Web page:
Re:I'm not so sure this is wrong anymore (1)

Svartalf (2997) | more than 3 years ago | (#35066998)

And you honestly believe that this will prevent cheating in general or that their "security" was preventing it- all Sony's losing the keys to their kingdom did was make it slightly easier to cheat.

Re:I'm not so sure this is wrong anymore (1)

AlexiaDeath (1616055) | more than 3 years ago | (#35067042)

No matter how hard they squeeze the console, there will still be hacks and cheaters. It's a race Sony cant win, not like this. Its not a technical problem, its a human problem. And human problems have human solutions. Piracy is curtailed by better availability and providing value with a purchase a pirate cant get. And cheaters... What do kids do if there is a cheater on the play ground? They stop playing with him. So why not put all people over certain abnormal skill level in a bucket labeled "Unreal" and let them cheat each other?

Re:I'm not so sure this is wrong anymore (1)

peppepz (1311345) | more than 3 years ago | (#35067112)

I don't understand why people can't buy a PC to develop "homebrew" software for it. It's more powerful and costs less.
All the efforts from hackers resulted in:
  • piracy (not that I care, but perhaps game developers do, and I like the games they develop)
  • no more Other OS
  • cheaters in online games
  • PC-like nuisances such as "serials"
  • draconian security measures which only harm honest users

I think the majority of console players know that a console is a closed box when they buy it. It's meant to play commercial games only. And a game is only meaningful if its code hasn't been tampered with by some of the players.

Re:I'm not so sure this is wrong anymore (1)

Charliemopps (1157495) | more than 3 years ago | (#35067284)

I'd agree, but the current situation is due to multiple blunders by Sony themselves. As far as I'm concerned they get what they deserve. Basing all their security on a singe Key with no backup plan what-so-ever was just plain incompetent. Corporate execs only learn lessons when they lose lots and lots of money. So lets see just how much money they can lose on this one.

Oh yes, raep the customer... (1)

AlexiaDeath (1616055) | more than 3 years ago | (#35066894)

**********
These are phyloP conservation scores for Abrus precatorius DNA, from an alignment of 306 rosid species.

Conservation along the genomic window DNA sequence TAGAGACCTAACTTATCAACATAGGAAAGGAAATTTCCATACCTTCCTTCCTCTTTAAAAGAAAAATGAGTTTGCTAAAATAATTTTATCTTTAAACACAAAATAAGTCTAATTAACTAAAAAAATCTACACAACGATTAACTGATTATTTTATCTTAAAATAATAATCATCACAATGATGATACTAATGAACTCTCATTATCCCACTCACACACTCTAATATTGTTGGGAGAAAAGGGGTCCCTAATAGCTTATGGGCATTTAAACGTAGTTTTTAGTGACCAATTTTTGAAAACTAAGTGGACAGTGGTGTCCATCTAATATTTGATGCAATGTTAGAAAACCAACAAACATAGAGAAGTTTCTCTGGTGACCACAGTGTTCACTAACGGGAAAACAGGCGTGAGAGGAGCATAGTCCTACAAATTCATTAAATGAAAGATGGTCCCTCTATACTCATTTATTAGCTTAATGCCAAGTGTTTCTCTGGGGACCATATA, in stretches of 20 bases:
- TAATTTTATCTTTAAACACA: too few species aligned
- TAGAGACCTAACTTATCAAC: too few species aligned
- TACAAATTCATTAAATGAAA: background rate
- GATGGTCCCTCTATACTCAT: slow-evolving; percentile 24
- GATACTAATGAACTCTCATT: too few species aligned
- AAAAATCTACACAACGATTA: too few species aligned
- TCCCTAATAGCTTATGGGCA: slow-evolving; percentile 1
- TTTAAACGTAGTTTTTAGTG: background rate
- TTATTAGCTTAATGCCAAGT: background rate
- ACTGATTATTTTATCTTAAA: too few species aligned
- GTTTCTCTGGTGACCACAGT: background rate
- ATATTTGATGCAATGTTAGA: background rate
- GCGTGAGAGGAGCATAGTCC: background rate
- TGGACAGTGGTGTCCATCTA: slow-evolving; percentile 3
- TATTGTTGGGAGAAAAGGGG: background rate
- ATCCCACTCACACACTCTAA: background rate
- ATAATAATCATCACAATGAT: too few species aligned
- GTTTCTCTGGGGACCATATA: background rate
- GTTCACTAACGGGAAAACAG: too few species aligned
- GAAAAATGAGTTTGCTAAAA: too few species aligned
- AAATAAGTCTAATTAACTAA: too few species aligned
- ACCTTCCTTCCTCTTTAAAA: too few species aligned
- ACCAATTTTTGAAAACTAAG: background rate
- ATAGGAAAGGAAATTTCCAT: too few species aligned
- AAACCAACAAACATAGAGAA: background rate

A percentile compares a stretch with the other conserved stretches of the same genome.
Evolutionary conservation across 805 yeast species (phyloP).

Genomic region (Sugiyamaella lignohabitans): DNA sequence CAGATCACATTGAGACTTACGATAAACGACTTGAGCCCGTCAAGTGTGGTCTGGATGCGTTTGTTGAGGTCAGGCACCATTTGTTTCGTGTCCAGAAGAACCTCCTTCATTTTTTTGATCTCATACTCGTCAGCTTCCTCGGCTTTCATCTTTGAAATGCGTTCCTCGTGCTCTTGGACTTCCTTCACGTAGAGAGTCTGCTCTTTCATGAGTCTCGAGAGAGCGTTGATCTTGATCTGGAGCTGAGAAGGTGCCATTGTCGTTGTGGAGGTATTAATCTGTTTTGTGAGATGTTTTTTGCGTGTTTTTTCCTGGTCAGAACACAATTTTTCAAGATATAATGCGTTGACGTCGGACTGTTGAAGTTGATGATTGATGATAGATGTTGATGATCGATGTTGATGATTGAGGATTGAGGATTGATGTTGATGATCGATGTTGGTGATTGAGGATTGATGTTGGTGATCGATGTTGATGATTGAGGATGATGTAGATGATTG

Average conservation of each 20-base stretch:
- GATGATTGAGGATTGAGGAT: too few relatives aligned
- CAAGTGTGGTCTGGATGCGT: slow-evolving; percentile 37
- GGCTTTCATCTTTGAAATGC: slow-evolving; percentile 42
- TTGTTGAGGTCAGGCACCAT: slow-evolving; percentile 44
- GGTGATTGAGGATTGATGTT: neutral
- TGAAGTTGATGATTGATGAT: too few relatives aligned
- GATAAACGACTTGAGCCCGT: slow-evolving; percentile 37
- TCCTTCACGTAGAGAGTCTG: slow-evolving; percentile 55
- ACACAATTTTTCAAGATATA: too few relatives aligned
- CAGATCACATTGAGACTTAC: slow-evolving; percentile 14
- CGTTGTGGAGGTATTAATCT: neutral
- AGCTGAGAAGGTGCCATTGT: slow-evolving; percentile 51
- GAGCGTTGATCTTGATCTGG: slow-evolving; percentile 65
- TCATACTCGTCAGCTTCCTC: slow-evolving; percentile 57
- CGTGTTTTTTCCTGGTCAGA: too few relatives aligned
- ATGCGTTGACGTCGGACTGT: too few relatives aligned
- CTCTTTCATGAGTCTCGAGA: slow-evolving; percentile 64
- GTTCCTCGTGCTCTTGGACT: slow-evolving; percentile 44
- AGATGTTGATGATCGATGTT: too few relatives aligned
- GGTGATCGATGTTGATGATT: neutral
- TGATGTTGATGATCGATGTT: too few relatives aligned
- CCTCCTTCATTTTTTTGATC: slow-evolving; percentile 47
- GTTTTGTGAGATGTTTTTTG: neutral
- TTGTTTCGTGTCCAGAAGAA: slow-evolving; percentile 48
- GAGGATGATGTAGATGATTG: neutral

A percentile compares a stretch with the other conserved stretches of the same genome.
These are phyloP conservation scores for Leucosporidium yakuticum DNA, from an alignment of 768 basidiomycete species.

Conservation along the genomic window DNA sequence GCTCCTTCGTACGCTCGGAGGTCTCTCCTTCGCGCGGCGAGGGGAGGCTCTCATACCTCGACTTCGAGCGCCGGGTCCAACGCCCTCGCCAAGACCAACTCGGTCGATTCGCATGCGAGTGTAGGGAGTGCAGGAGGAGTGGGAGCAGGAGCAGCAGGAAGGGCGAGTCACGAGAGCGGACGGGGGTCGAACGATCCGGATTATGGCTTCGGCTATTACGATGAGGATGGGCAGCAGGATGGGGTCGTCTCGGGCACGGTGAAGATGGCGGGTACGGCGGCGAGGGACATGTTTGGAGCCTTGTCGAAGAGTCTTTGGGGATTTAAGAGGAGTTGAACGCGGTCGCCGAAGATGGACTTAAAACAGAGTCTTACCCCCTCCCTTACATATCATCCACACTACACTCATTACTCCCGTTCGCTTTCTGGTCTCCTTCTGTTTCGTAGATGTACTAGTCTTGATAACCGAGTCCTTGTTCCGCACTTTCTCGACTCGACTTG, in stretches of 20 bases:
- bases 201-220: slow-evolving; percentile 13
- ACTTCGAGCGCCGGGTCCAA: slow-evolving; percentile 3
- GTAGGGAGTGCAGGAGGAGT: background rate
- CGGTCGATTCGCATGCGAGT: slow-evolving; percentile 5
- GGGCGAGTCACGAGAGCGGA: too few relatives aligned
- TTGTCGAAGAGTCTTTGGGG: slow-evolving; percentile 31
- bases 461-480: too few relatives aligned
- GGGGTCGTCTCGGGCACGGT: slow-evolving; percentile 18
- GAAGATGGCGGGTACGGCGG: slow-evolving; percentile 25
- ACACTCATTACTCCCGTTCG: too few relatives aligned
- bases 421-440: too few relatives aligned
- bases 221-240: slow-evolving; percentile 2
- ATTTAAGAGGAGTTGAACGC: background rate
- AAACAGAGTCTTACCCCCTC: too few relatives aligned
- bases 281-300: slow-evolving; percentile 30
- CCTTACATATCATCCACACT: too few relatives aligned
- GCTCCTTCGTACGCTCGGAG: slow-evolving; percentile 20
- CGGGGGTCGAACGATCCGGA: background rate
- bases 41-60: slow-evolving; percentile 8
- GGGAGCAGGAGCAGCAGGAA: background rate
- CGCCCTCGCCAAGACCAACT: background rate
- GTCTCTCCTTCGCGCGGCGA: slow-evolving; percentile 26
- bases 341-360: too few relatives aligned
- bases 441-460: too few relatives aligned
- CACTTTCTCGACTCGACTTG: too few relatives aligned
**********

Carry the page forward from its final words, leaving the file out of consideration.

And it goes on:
They will love you for it and come back for more.... erm... I think not. Sony went off my possible purchases list forever when they removed the OtherOS feature. Just makes you wander how far up their buts do the heads of Sony business people really have to be to pull this kind of reputation damaging stunts and actually believe that it will improve their bottom line.

I quit (1)

Anonymous Coward | more than 3 years ago | (#35066898)

I give up. I am tired of fighting companies for my hardware that I have purchased. Apple, Sony, and Microsoft are wasting my time. I hacked my PSP because I wanted faster load times. I Hacked my iPhone because I did not agree with being charged twice for data. I hacked my PS3 just for fun. I quit.

Re:I quit (1)

tophermeyer (1573841) | more than 3 years ago | (#35067220)

Good news! You do own the hardware you purchased. If you don't like the content of this firmware update then don't take it.

Sony isn't interested in pleasing the small segment of users that do want to hack their units. They're far more interested in ensuring a smooth (and profitable) experience for the vast majority of their user base that doesn't feel like messing around with their units. If you don't like that business model then you shouldn't be buying a Sony product, because this recent update is certainly consistent with their past actions.

Re:I quit (1)

LordLimecat (1103839) | more than 3 years ago | (#35067278)

Im not sure why you blame Microsoft-- they dont tamper with PC hardware (couldn't, really), and you KNEW what you were getting with the XB360. FWIW I dont remember hearing of them going after anyone for modding their Xbox360 offline, and if you want to connect to live, you KNOW their policies.

I bought my PS3 dammit! (4, Insightful)

onyxruby (118189) | more than 3 years ago | (#35066934)

Is it just me, or I could swear that I 'bought' my ps3 and it said nothing about a cable box like rental on the box. Why is it so hard for Sony to understand that this is my property and to leave it well enough alone? If they want to arbitrarily execute code on other people's property it crosses the line to hacking and that's criminal to in most jurisdictions.

What they have done is no different that the cable company demanding root level access to your computer in order to go online. People would be outraged there, why should a game console (which is just a dedicated computer) be any different?

Re:I bought my PS3 dammit! (0)

Anonymous Coward | more than 3 years ago | (#35067020)

Sony did not force you to connect your PS3 to the internet, to use PSN, or to update your firmware.

Re:I bought my PS3 dammit! (1)

Rob the Bold (788862) | more than 3 years ago | (#35067222)

Sony did not force you to connect your PS3 to the internet, to use PSN, or to update your firmware.

By way of a car analogy, Ford doesn't force me to drive my car. But it's just not that useful sitting in the garage -- but it is mostly safe from being wrecked.

Re:I bought my PS3 dammit! (0)

Anonymous Coward | more than 3 years ago | (#35067194)

This is no big deal, MS have had this for a while and use it. Sony just playing catch-up once again, and pissing off a lot more PS3 users in the process.

Re:I bought my PS3 dammit! (1, Interesting)

Theaetetus (590071) | more than 3 years ago | (#35067204)

Is it just me, or I could swear that I 'bought' my ps3 and it said nothing about a cable box like rental on the box. Why is it so hard for Sony to understand that this is my property and to leave it well enough alone?

Excellent idea. Just delete your PSN login and disable automatic updates, and you're fine.
Err, until then, you do realize that you keep logging into their property and as long as you do, you're explicitly agreeing to their conditions, right?

If they want to arbitrarily execute code on other people's property it crosses the line to hacking and that's criminal to in most jurisdictions.

... apparently not.